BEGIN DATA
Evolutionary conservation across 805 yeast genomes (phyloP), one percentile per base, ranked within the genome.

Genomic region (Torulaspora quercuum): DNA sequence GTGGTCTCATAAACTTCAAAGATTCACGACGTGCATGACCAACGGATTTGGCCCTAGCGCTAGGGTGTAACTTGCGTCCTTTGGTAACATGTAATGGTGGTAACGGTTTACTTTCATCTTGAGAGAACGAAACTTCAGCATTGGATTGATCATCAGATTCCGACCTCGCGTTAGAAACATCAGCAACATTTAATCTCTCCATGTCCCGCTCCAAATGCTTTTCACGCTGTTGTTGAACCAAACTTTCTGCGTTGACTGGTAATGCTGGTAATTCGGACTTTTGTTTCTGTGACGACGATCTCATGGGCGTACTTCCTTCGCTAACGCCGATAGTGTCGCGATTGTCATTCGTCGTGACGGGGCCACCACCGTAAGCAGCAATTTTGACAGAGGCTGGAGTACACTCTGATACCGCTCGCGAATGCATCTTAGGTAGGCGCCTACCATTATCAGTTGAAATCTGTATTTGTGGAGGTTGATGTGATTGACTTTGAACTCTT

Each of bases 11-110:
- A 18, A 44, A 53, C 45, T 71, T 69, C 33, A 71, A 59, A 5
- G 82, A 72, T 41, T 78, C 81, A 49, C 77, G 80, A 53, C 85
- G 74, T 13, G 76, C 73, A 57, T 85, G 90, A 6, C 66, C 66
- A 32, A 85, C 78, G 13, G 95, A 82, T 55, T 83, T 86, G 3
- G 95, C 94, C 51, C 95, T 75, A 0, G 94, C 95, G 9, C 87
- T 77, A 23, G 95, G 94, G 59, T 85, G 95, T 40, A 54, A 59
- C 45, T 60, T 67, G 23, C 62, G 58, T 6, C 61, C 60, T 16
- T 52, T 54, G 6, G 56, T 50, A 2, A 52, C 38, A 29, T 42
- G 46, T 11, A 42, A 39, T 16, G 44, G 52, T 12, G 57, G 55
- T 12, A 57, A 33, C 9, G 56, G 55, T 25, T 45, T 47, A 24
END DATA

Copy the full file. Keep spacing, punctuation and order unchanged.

Evolutionary conservation across 805 yeast genomes (phyloP), one percentile per base, ranked within the genome.

Genomic region (Torulaspora quercuum): DNA sequence GTGGTCTCATAAACTTCAAAGATTCACGACGTGCATGACCAACGGATTTGGCCCTAGCGCTAGGGTGTAACTTGCGTCCTTTGGTAACATGTAATGGTGGTAACGGTTTACTTTCATCTTGAGAGAACGAAACTTCAGCATTGGATTGATCATCAGATTCCGACCTCGCGTTAGAAACATCAGCAACATTTAATCTCTCCATGTCCCGCTCCAAATGCTTTTCACGCTGTTGTTGAACCAAACTTTCTGCGTTGACTGGTAATGCTGGTAATTCGGACTTTTGTTTCTGTGACGACGATCTCATGGGCGTACTTCCTTCGCTAACGCCGATAGTGTCGCGATTGTCATTCGTCGTGACGGGGCCACCACCGTAAGCAGCAATTTTGACAGAGGCTGGAGTACACTCTGATACCGCTCGCGAATGCATCTTAGGTAGGCGCCTACCATTATCAGTTGAAATCTGTATTTGTGGAGGTTGATGTGATTGACTTTGAACTCTT

Each of bases 11-110:
- A 18, A 44, A 53, C 45, T 71, T 69, C 33, A 71, A 59, A 5
- G 82, A 72, T 41, T 78, C 81, A 49, C 77, G 80, A 53, C 85
- G 74, T 13, G 76, C 73, A 57, T 85, G 90, A 6, C 66, C 66
- A 32, A 85, C 78, G 13, G 95, A 82, T 55, T 83, T 86, G 3
- G 95, C 94, C 51, C 95, T 75, A 0, G 94, C 95, G 9, C 87
- T 77, A 23, G 95, G 94, G 59, T 85, G 95, T 40, A 54, A 59
- C 45, T 60, T 67, G 23, C 62, G 58, T 6, C 61, C 60, T 16
- T 52, T 54, G 6, G 56, T 50, A 2, A 52, C 38, A 29, T 42
- G 46, T 11, A 42, A 39, T 16, G 44, G 52, T 12, G 57, G 55
- T 12, A 57, A 33, C 9, G 56, G 55, T 25, T 45, T 47, A 24